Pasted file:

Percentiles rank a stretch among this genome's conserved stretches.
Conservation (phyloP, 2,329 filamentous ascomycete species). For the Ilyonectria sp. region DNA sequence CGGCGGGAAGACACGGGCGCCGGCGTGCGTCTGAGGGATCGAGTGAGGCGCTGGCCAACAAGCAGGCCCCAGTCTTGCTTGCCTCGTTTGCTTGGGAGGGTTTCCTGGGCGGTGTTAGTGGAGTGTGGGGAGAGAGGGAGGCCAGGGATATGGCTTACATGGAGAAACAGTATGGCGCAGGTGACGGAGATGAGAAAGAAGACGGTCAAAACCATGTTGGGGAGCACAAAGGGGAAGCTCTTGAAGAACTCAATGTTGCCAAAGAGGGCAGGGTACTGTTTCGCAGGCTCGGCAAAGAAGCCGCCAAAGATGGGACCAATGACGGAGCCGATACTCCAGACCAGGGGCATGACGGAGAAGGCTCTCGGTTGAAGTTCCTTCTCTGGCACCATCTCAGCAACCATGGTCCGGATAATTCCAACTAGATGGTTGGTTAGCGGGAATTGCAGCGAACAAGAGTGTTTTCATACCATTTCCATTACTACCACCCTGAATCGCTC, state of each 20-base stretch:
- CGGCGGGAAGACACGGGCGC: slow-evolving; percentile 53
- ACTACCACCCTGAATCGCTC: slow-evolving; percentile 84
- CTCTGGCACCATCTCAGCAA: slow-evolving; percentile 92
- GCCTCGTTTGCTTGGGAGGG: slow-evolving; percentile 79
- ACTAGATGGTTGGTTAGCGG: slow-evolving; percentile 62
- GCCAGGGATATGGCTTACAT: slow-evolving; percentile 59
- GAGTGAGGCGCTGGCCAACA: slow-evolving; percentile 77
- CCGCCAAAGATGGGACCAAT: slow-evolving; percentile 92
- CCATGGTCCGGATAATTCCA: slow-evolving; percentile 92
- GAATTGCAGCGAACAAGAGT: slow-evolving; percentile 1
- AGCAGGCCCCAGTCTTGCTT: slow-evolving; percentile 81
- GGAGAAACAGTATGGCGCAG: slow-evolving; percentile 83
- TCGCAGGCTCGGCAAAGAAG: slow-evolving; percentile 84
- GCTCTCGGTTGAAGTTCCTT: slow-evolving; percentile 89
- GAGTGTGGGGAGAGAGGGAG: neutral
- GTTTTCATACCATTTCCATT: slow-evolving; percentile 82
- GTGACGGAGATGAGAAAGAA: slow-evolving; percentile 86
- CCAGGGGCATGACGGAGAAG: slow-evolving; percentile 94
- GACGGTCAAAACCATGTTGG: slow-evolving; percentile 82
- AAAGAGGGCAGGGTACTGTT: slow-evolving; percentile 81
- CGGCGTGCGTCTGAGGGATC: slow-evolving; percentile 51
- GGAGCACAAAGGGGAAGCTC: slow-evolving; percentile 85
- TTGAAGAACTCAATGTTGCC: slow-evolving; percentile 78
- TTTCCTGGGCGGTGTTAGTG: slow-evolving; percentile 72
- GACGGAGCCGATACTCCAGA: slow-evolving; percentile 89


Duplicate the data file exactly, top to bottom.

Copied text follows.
Percentiles rank a stretch among this genome's conserved stretches.
Conservation (phyloP, 2,329 filamentous ascomycete species). For the Ilyonectria sp. region DNA sequence CGGCGGGAAGACACGGGCGCCGGCGTGCGTCTGAGGGATCGAGTGAGGCGCTGGCCAACAAGCAGGCCCCAGTCTTGCTTGCCTCGTTTGCTTGGGAGGGTTTCCTGGGCGGTGTTAGTGGAGTGTGGGGAGAGAGGGAGGCCAGGGATATGGCTTACATGGAGAAACAGTATGGCGCAGGTGACGGAGATGAGAAAGAAGACGGTCAAAACCATGTTGGGGAGCACAAAGGGGAAGCTCTTGAAGAACTCAATGTTGCCAAAGAGGGCAGGGTACTGTTTCGCAGGCTCGGCAAAGAAGCCGCCAAAGATGGGACCAATGACGGAGCCGATACTCCAGACCAGGGGCATGACGGAGAAGGCTCTCGGTTGAAGTTCCTTCTCTGGCACCATCTCAGCAACCATGGTCCGGATAATTCCAACTAGATGGTTGGTTAGCGGGAATTGCAGCGAACAAGAGTGTTTTCATACCATTTCCATTACTACCACCCTGAATCGCTC, state of each 20-base stretch:
- CGGCGGGAAGACACGGGCGC: slow-evolving; percentile 53
- ACTACCACCCTGAATCGCTC: slow-evolving; percentile 84
- CTCTGGCACCATCTCAGCAA: slow-evolving; percentile 92
- GCCTCGTTTGCTTGGGAGGG: slow-evolving; percentile 79
- ACTAGATGGTTGGTTAGCGG: slow-evolving; percentile 62
- GCCAGGGATATGGCTTACAT: slow-evolving; percentile 59
- GAGTGAGGCGCTGGCCAACA: slow-evolving; percentile 77
- CCGCCAAAGATGGGACCAAT: slow-evolving; percentile 92
- CCATGGTCCGGATAATTCCA: slow-evolving; percentile 92
- GAATTGCAGCGAACAAGAGT: slow-evolving; percentile 1
- AGCAGGCCCCAGTCTTGCTT: slow-evolving; percentile 81
- GGAGAAACAGTATGGCGCAG: slow-evolving; percentile 83
- TCGCAGGCTCGGCAAAGAAG: slow-evolving; percentile 84
- GCTCTCGGTTGAAGTTCCTT: slow-evolving; percentile 89
- GAGTGTGGGGAGAGAGGGAG: neutral
- GTTTTCATACCATTTCCATT: slow-evolving; percentile 82
- GTGACGGAGATGAGAAAGAA: slow-evolving; percentile 86
- CCAGGGGCATGACGGAGAAG: slow-evolving; percentile 94
- GACGGTCAAAACCATGTTGG: slow-evolving; percentile 82
- AAAGAGGGCAGGGTACTGTT: slow-evolving; percentile 81
- CGGCGTGCGTCTGAGGGATC: slow-evolving; percentile 51
- GGAGCACAAAGGGGAAGCTC: slow-evolving; percentile 85
- TTGAAGAACTCAATGTTGCC: slow-evolving; percentile 78
- TTTCCTGGGCGGTGTTAGTG: slow-evolving; percentile 72
- GACGGAGCCGATACTCCAGA: slow-evolving; percentile 89